“406Day” has not only created **social media buzz but has also created useful content and has opened meaningful dialogue regarding safety precautions in the boating industry. ‘406Day’ should continue to grow with strategic partners in the multiple facets of the maritime industry, who have made the day what it is today,” shared Nichole Kalil, ACR Media Specialist. “406Day occurs during spring when most of the nation is gearing up for summer boating, the timing to share boating safety messages is perfect”, she added.

Some of the past and present “406Day” boating safety partners are as follows: National Safe Boating Council, Bonnier Group, AustinBlu Foundation, NOAA, Active Interest Media Group, USCG, OAR Northwest, George Poveromo, Sea Tow, Liquid Fire Fishing Team, ACA Paddle Sports, Boat US Foundation, Seminole Hard Rock Winterfest Parade, and West Marine.

*Source: Since the mid 1980’s 406 MHz beacons have saved approximately 40,000 lives worldwide. To learn more about 406 MHz beacons please visit NOAA’s website at: www.sarsat.noaa.gov.

**On social media search and post using: #safeboating #406Day and #savedbythebeacon

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ACR AIS Improves Safety for Outer Banks Fishermen

P3130061.jpgThe Customer

Captain Greg Mayer and his crew fish in the dangerous waters of the Outer Banks in Fishin’ Frenzy, a 53-foot Custom Carolina Sportfish. Well known for their role on popular National Geographic Channel show ‘Wicked Tuna: Outer Banks’, Greg and his crew spend their time targeting tuna, marlin, sailfish, wahoo, and dolphin.

 

Experienced fisherman Greg has been fishing professionally for more than 25 years and has been at the helm of the Fishin’ Frenzy since 1999. The 1977-built vessel is well-equipped and maintained to give customers the safest, most comfortable, offshore fishing experience possible. However, they still required an extra level of safety to add to equipment already in place, which includes ACR Electronics GlobalFix™ iPRO Emergency Position Indicating Radio Beacon (EPIRB),  HemiLight™3 flashing survival light and C-Strobe™ with C-Clip, plus two VHF radios, satellite telephone, two GPS units, autopilot, radar and depth sounder.

Captain Greg Mayer and the crew of Fishin’ Frenzy

The Problem

For the past few winters, Captain Greg and his crew have spent many hours on the ocean, often staying out overnight. They frequently have to deal with foggy conditions and poor visibility and usually operate in areas with a high amount of ship traffic in close proximity. Although there is always a crew member on watch and they are often communicating with other boats in the area, they wanted to further enhance their safety measures for added reassurance and peace of mind.

Greg highlights the dangers facing his vessel and others following a very close call in the fog recently. He said: “I identified a radar target as a tug and tow, calculated his heading and slowed down to let him pass.  About 20 minutes later, a fellow fisherman was a few miles behind me with no radar. He heard the tug, and narrowly missed running between the tug and tow. Had I had AIS, I could have identified the tug and informed my colleague exactly where the tug was located and direction to avoid any confusion whatsoever.”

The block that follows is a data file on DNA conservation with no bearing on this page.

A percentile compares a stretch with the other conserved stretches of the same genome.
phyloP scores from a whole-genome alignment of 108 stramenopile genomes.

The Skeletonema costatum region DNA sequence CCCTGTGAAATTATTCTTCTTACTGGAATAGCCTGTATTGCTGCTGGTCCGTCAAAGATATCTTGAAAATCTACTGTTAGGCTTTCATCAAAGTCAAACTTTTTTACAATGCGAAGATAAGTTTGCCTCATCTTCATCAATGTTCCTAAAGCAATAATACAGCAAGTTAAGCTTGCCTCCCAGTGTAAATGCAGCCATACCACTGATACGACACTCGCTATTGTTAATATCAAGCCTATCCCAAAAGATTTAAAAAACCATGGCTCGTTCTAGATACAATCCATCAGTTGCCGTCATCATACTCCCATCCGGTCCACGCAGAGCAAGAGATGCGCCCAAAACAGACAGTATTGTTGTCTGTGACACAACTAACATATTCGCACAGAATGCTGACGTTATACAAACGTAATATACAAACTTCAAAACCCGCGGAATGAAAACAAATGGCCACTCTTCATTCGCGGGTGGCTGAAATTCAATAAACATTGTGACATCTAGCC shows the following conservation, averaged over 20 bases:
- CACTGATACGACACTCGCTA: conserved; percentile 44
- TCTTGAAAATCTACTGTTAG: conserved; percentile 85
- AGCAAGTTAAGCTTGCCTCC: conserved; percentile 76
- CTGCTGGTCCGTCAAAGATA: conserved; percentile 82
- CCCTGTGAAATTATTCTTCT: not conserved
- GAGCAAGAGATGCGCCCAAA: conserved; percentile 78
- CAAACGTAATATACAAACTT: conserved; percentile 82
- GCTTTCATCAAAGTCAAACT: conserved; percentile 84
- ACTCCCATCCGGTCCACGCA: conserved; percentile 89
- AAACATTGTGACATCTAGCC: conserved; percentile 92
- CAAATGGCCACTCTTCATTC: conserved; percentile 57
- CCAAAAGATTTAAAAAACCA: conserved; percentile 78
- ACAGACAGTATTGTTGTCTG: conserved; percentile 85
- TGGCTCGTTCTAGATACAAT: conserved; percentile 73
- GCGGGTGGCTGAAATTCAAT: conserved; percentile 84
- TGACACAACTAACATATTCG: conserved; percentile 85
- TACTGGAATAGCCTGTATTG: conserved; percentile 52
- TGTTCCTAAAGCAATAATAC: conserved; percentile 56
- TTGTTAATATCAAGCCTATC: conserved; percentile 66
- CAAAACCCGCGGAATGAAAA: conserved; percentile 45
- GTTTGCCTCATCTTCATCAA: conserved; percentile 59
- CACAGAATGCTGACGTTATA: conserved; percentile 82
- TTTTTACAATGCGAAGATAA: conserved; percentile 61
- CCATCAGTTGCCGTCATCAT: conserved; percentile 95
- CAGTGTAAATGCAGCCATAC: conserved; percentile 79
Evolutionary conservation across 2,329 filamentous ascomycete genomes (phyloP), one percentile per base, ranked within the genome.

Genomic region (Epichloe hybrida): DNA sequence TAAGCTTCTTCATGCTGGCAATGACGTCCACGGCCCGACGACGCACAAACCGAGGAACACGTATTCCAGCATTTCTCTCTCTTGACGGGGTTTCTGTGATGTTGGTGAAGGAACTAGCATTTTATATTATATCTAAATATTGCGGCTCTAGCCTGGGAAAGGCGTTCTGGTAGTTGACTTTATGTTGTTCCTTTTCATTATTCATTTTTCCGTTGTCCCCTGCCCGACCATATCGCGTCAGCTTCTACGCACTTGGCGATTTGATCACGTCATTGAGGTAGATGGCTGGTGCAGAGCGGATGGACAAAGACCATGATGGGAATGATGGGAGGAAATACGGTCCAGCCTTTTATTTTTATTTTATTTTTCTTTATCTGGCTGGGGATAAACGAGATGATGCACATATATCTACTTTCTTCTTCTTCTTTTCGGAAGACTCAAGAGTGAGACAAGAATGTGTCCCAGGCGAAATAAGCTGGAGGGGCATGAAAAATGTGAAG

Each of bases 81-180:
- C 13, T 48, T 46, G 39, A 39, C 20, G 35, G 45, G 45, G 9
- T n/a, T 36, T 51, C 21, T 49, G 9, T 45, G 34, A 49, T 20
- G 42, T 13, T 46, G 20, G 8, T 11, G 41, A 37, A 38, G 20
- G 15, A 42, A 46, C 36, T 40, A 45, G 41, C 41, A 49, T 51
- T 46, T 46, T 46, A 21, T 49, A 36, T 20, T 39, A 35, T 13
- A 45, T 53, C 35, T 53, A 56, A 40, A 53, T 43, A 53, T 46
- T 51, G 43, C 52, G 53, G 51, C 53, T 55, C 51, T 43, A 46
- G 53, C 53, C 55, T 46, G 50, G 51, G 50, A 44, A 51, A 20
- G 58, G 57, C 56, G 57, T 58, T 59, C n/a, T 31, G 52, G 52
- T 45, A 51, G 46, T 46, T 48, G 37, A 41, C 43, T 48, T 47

Fishin’ Frenzy, now equipped with ACR AIS technology

The Solution

Greg wanted to make sure he could see other vessels, as well as be seen on the water, in order to increase his navigational safety. Enhancing the information he already receives with radar, the Fishin’ Frenzy captain also wanted to be able to view and track local traffic on a clear graphical interface, identify other boats, check their course and movements and establish whether he is in danger.

Therefore Greg decided to install ACR Electronics’ AISLink CA1 Class A transceiver, which demonstrates the highest AIS transmission power and the most frequent transmission of AIS information. The device enables him to send and receive wireless data to and from nearby AIS-equipped vessels including the vessel’s name, position, course or speed over the ground, heading and rate of turn. It helps the crew to keep the vessel clear of local maritime traffic and provides reassurance that Fishin’ Frenzy is visible to other vessels. Offering high reliability, performance, and compliance with regulations at a competitive price, the AISLink CA1 facilitates faster communication and navigational planning especially when vessels are hidden or obstructed from radar.

Installation was a straightforward process as the Class A device is a ‘one box’ design containing both the transceiver and display, with an external junction box provided to simplify connection of sensor and display data wiring. Greg opted to interface the AIS with his chart plotter, enabling him to view the data in a convenient, clear format. Each ship symbol on the display reveals the ship name, course and speed, classification, call sign, registration number and MMSI. Greg can calculate and predict the closest point of approach (CPA), which is the minimum distance his vessel will be from the target according to current speed and course. In this way, he will have the given time of the intercept and the distance. Fishin’ Frenzy now also has the ability to send and receive AIS text messages and set active target-specific AIS system alarms to provide advance warning. In areas of high congestion, Fishin’ Frenzy can filter and prioritize targets so that the navigator is aware of the vessels which pose a collision risk.